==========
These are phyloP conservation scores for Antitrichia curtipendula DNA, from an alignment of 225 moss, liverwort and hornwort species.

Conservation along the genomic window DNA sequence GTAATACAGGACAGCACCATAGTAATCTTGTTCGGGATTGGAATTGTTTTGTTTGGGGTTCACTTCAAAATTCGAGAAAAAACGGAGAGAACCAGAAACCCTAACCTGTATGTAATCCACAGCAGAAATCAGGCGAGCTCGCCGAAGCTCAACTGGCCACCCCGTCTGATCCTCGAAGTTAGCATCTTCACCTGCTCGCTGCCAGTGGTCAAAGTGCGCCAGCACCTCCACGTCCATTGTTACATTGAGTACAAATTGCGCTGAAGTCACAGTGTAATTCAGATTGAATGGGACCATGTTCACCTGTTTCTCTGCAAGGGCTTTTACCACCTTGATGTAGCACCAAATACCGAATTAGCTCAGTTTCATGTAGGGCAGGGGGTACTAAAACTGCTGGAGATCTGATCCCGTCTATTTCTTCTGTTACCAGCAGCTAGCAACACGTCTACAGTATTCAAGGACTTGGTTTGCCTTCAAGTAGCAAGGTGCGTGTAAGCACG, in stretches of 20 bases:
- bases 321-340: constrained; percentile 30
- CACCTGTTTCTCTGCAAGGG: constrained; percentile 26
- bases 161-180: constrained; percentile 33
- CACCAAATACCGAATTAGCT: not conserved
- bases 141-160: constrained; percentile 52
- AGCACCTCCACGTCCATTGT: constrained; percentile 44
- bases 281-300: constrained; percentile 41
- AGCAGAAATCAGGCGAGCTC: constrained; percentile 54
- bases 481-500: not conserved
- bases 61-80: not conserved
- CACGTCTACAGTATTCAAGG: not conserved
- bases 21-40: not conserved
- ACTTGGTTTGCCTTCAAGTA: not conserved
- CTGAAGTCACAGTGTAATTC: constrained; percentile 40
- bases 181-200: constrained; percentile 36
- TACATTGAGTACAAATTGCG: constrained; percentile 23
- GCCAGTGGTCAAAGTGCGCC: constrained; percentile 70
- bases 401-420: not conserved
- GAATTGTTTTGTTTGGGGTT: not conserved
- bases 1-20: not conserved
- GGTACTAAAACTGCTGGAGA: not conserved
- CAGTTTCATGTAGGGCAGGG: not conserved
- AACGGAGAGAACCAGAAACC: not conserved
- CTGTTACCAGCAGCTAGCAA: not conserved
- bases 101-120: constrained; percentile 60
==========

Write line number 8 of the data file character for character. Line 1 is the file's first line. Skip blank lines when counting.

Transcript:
- AGCACCTCCACGTCCATTGT: constrained; percentile 44